Salary Story: My Company Made Me False Promises In The Pandemic, So I Quit

Illustrated by Other Maria.
In our series Salary Stories, women with long-term career experience open up about the most intimate details of their jobs: compensation. It’s an honest look at how real people navigate the complicated world of negotiating, raises, promotions and job loss, with the hope it will give young women more insight into how to advocate for themselves — and maybe take a few risks along the way.
Been in the workforce for at least five years and interested in contributing your salary story? Submit your information here. Published stories receive £100.
Age: 28
Location: London
Current industry and job title: Digital / Senior Digital Producer
Current salary: £57,750
Number of years employed since school or university: 6.5
Starting salary: £22,500 in 2014
Biggest salary jump: £25,000 to £33,000 in 2015
Biggest salary drop: N/A
Biggest negotiation regret? Not pushing for a senior role sooner and the money that comes with it.
Six months before the pandemic I moved into a role with the promise I'd move into a senior role soon after. I was naive to think they'd keep their promise: the work I did proved I was more than ready for it but they kept using the pandemic as an excuse (even though they banged on about profits in company meetings). I should have pushed to get what I wanted from the beginning and declined the role if they didn't meet it. Instead I ended up having to look for another role within 18 months.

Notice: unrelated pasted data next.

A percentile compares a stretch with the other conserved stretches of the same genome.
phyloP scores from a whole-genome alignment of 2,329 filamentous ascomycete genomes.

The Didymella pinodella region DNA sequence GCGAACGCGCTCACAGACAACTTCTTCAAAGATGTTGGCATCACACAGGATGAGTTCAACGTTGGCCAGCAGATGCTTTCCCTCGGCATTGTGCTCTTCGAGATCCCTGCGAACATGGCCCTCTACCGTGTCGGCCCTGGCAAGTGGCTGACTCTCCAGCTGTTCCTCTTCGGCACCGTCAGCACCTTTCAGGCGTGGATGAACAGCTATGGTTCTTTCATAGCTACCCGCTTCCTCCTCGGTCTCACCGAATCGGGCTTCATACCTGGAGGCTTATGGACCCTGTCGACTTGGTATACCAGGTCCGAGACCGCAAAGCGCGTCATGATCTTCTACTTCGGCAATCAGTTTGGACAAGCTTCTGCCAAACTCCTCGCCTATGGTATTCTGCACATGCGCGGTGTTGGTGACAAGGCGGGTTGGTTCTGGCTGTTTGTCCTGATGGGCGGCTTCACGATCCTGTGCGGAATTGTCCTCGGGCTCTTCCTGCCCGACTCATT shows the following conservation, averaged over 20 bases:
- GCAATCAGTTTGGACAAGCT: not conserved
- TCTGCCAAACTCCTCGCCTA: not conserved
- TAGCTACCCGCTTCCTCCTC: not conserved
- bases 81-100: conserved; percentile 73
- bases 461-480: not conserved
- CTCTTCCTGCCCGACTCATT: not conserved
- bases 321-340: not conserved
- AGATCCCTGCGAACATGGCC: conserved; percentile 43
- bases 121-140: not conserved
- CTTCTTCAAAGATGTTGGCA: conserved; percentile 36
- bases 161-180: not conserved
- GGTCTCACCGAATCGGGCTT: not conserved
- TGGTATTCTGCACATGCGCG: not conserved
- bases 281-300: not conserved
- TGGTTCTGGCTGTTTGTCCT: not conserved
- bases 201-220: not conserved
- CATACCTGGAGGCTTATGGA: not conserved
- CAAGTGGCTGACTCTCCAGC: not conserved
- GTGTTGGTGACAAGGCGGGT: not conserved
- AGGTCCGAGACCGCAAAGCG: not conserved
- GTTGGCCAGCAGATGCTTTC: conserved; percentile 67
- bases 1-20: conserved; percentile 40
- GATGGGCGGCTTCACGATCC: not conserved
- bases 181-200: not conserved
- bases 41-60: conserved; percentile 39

Best salary advice: 1) You are NOT obligated to tell people your current salary. 2) Always ask for more than what you want or need.
With these two tips you can always get a good boost in salary. If a company or recruiter pushes for an answer, respond along the lines of: "I know the industry standard for my role is £45k but based on my experience and skill set I'd expect around the £50-55k mark from my next role."

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